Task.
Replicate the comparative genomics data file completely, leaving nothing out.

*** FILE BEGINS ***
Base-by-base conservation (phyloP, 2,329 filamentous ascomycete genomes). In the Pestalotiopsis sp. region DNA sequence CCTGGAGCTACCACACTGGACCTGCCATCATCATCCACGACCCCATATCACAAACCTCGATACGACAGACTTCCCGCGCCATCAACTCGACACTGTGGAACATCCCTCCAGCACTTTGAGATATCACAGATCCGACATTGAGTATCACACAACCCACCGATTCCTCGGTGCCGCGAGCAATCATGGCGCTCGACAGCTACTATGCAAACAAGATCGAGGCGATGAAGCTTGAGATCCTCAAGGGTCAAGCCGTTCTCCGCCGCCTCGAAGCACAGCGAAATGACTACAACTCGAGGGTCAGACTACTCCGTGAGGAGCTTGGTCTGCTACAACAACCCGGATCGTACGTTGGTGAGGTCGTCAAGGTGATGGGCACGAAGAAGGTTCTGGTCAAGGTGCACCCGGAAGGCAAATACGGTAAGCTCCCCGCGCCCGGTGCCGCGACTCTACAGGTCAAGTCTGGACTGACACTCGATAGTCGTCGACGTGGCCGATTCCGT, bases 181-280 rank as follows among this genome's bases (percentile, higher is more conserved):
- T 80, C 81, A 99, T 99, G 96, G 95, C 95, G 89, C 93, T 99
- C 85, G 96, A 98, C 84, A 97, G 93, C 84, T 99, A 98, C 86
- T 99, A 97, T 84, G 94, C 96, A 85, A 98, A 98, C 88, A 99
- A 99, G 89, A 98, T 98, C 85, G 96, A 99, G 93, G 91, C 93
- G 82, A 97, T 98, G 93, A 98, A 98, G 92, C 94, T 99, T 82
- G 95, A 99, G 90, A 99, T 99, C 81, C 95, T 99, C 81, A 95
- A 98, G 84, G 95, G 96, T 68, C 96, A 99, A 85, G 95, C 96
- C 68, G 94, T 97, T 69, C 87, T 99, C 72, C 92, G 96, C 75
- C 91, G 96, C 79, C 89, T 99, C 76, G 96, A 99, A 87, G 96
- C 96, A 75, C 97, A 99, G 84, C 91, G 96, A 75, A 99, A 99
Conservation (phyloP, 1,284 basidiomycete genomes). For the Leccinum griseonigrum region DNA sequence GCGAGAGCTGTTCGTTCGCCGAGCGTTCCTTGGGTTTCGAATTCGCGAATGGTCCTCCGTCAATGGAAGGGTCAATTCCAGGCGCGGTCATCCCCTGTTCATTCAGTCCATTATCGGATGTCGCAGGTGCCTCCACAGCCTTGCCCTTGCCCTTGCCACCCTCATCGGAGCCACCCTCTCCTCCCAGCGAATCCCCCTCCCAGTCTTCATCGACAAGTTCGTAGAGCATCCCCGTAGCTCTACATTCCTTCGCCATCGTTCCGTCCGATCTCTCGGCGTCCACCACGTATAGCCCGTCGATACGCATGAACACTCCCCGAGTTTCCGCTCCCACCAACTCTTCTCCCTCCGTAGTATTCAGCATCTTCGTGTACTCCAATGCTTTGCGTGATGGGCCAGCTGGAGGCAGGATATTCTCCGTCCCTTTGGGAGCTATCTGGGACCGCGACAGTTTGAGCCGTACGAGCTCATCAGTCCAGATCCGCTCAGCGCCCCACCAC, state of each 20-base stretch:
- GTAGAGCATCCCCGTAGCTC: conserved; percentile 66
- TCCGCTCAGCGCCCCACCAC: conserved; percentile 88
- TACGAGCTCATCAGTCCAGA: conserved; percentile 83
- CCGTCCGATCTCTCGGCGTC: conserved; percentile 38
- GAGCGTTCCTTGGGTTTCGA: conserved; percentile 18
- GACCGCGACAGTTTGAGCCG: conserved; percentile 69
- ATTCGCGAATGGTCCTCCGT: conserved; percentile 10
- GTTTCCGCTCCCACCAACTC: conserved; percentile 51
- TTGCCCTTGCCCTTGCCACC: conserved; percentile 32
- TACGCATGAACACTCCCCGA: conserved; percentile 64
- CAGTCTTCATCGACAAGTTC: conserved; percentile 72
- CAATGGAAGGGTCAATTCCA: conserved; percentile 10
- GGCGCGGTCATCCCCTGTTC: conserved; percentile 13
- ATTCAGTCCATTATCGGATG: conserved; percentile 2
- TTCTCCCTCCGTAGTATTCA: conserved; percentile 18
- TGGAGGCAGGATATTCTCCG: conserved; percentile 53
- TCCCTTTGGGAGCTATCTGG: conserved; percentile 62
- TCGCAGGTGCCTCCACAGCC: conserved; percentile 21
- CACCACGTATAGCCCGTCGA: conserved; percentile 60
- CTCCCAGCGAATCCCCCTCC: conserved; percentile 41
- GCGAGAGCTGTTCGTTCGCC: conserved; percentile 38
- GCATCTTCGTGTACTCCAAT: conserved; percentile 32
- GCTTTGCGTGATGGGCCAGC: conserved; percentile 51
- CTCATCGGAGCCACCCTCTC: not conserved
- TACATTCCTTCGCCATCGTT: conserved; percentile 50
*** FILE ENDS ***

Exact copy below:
Base-by-base conservation (phyloP, 2,329 filamentous ascomycete genomes). In the Pestalotiopsis sp. region DNA sequence CCTGGAGCTACCACACTGGACCTGCCATCATCATCCACGACCCCATATCACAAACCTCGATACGACAGACTTCCCGCGCCATCAACTCGACACTGTGGAACATCCCTCCAGCACTTTGAGATATCACAGATCCGACATTGAGTATCACACAACCCACCGATTCCTCGGTGCCGCGAGCAATCATGGCGCTCGACAGCTACTATGCAAACAAGATCGAGGCGATGAAGCTTGAGATCCTCAAGGGTCAAGCCGTTCTCCGCCGCCTCGAAGCACAGCGAAATGACTACAACTCGAGGGTCAGACTACTCCGTGAGGAGCTTGGTCTGCTACAACAACCCGGATCGTACGTTGGTGAGGTCGTCAAGGTGATGGGCACGAAGAAGGTTCTGGTCAAGGTGCACCCGGAAGGCAAATACGGTAAGCTCCCCGCGCCCGGTGCCGCGACTCTACAGGTCAAGTCTGGACTGACACTCGATAGTCGTCGACGTGGCCGATTCCGT, bases 181-280 rank as follows among this genome's bases (percentile, higher is more conserved):
- T 80, C 81, A 99, T 99, G 96, G 95, C 95, G 89, C 93, T 99
- C 85, G 96, A 98, C 84, A 97, G 93, C 84, T 99, A 98, C 86
- T 99, A 97, T 84, G 94, C 96, A 85, A 98, A 98, C 88, A 99
- A 99, G 89, A 98, T 98, C 85, G 96, A 99, G 93, G 91, C 93
- G 82, A 97, T 98, G 93, A 98, A 98, G 92, C 94, T 99, T 82
- G 95, A 99, G 90, A 99, T 99, C 81, C 95, T 99, C 81, A 95
- A 98, G 84, G 95, G 96, T 68, C 96, A 99, A 85, G 95, C 96
- C 68, G 94, T 97, T 69, C 87, T 99, C 72, C 92, G 96, C 75
- C 91, G 96, C 79, C 89, T 99, C 76, G 96, A 99, A 87, G 96
- C 96, A 75, C 97, A 99, G 84, C 91, G 96, A 75, A 99, A 99
Conservation (phyloP, 1,284 basidiomycete genomes). For the Leccinum griseonigrum region DNA sequence GCGAGAGCTGTTCGTTCGCCGAGCGTTCCTTGGGTTTCGAATTCGCGAATGGTCCTCCGTCAATGGAAGGGTCAATTCCAGGCGCGGTCATCCCCTGTTCATTCAGTCCATTATCGGATGTCGCAGGTGCCTCCACAGCCTTGCCCTTGCCCTTGCCACCCTCATCGGAGCCACCCTCTCCTCCCAGCGAATCCCCCTCCCAGTCTTCATCGACAAGTTCGTAGAGCATCCCCGTAGCTCTACATTCCTTCGCCATCGTTCCGTCCGATCTCTCGGCGTCCACCACGTATAGCCCGTCGATACGCATGAACACTCCCCGAGTTTCCGCTCCCACCAACTCTTCTCCCTCCGTAGTATTCAGCATCTTCGTGTACTCCAATGCTTTGCGTGATGGGCCAGCTGGAGGCAGGATATTCTCCGTCCCTTTGGGAGCTATCTGGGACCGCGACAGTTTGAGCCGTACGAGCTCATCAGTCCAGATCCGCTCAGCGCCCCACCAC, state of each 20-base stretch:
- GTAGAGCATCCCCGTAGCTC: conserved; percentile 66
- TCCGCTCAGCGCCCCACCAC: conserved; percentile 88
- TACGAGCTCATCAGTCCAGA: conserved; percentile 83
- CCGTCCGATCTCTCGGCGTC: conserved; percentile 38
- GAGCGTTCCTTGGGTTTCGA: conserved; percentile 18
- GACCGCGACAGTTTGAGCCG: conserved; percentile 69
- ATTCGCGAATGGTCCTCCGT: conserved; percentile 10
- GTTTCCGCTCCCACCAACTC: conserved; percentile 51
- TTGCCCTTGCCCTTGCCACC: conserved; percentile 32
- TACGCATGAACACTCCCCGA: conserved; percentile 64
- CAGTCTTCATCGACAAGTTC: conserved; percentile 72
- CAATGGAAGGGTCAATTCCA: conserved; percentile 10
- GGCGCGGTCATCCCCTGTTC: conserved; percentile 13
- ATTCAGTCCATTATCGGATG: conserved; percentile 2
- TTCTCCCTCCGTAGTATTCA: conserved; percentile 18
- TGGAGGCAGGATATTCTCCG: conserved; percentile 53
- TCCCTTTGGGAGCTATCTGG: conserved; percentile 62
- TCGCAGGTGCCTCCACAGCC: conserved; percentile 21
- CACCACGTATAGCCCGTCGA: conserved; percentile 60
- CTCCCAGCGAATCCCCCTCC: conserved; percentile 41
- GCGAGAGCTGTTCGTTCGCC: conserved; percentile 38
- GCATCTTCGTGTACTCCAAT: conserved; percentile 32
- GCTTTGCGTGATGGGCCAGC: conserved; percentile 51
- CTCATCGGAGCCACCCTCTC: not conserved
- TACATTCCTTCGCCATCGTT: conserved; percentile 50